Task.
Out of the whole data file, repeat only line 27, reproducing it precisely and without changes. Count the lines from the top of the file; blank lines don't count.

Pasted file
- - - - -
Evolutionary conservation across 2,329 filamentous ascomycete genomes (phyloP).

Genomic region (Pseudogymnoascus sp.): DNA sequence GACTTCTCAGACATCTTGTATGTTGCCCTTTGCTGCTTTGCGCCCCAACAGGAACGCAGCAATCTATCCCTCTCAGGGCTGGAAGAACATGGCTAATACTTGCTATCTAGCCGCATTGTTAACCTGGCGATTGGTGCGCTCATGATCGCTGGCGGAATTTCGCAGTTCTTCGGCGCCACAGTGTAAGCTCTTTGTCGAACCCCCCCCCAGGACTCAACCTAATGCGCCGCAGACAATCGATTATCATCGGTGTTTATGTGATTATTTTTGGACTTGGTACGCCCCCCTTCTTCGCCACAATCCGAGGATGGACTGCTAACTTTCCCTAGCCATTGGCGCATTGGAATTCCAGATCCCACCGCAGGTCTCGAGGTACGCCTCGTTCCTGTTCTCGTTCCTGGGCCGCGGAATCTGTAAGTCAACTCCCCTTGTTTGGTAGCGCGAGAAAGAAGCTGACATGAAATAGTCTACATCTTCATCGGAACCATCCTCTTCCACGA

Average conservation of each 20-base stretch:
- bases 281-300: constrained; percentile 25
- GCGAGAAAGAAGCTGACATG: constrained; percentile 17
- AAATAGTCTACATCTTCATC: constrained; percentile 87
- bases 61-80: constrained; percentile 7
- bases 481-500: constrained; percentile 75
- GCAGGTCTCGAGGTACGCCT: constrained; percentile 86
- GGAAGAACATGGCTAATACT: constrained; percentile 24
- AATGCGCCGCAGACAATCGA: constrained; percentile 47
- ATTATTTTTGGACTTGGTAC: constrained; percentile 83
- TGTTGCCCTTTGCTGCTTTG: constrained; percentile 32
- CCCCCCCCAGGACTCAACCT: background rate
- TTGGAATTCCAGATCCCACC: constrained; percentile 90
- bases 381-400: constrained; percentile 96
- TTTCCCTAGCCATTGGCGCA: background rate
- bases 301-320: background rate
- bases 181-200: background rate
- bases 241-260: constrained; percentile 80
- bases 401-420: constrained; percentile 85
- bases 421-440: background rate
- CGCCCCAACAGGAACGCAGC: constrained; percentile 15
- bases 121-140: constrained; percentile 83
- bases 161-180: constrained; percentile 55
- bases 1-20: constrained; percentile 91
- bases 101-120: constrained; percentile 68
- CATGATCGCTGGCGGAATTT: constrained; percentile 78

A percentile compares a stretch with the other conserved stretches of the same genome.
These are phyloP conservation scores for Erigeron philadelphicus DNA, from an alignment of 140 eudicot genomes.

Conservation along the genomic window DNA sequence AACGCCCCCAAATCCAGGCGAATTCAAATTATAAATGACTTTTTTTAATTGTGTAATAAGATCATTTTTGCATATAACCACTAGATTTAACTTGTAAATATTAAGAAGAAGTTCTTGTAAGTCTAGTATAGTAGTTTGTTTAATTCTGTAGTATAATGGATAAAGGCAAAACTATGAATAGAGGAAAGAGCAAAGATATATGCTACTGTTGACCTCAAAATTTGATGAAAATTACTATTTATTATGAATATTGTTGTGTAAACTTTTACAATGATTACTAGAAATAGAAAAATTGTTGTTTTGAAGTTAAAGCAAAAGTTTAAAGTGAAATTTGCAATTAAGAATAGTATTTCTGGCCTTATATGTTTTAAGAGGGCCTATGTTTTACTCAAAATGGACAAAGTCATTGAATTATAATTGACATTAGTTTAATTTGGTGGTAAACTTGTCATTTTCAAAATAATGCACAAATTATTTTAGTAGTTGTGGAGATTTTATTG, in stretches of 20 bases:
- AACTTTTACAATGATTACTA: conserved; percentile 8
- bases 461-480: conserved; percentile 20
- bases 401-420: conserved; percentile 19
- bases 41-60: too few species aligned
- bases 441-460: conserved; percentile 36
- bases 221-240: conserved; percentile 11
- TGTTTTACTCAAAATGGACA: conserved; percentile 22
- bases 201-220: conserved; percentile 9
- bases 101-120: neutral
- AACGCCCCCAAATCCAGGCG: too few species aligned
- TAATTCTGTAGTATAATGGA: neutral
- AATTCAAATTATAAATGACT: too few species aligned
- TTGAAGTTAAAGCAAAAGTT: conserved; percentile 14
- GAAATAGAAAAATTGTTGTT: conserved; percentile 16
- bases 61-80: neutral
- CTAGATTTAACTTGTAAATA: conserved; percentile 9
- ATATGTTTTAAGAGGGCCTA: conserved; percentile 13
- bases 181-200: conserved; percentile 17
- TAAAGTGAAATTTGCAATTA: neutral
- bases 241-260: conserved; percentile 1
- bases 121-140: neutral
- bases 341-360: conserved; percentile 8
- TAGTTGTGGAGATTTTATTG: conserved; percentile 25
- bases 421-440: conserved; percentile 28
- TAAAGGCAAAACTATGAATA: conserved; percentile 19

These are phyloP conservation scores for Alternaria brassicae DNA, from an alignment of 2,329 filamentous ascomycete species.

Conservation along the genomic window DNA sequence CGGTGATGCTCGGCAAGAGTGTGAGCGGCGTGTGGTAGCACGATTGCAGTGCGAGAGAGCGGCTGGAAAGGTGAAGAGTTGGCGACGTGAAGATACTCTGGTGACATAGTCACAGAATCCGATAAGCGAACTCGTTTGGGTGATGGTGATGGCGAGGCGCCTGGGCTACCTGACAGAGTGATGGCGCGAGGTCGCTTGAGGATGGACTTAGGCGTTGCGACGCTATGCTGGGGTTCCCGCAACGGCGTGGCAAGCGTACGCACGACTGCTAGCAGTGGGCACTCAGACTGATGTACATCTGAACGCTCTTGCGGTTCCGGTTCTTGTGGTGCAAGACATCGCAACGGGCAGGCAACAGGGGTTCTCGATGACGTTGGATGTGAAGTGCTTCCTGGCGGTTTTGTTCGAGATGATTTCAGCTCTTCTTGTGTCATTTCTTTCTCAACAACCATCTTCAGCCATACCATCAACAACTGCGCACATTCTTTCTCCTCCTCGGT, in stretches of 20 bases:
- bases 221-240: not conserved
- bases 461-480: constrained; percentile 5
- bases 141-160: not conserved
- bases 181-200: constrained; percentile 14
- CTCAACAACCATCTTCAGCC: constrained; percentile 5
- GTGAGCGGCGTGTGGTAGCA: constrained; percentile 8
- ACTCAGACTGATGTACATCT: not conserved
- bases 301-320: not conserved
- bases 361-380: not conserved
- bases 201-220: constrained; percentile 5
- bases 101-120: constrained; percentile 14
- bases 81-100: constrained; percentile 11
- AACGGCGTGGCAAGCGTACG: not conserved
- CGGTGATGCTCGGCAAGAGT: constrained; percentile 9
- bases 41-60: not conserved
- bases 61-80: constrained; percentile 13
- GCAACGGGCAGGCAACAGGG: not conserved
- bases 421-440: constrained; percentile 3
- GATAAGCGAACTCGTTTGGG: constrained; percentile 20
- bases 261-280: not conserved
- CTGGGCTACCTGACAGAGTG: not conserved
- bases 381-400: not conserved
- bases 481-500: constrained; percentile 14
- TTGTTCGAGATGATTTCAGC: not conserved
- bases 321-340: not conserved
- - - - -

- bases 101-120: constrained; percentile 68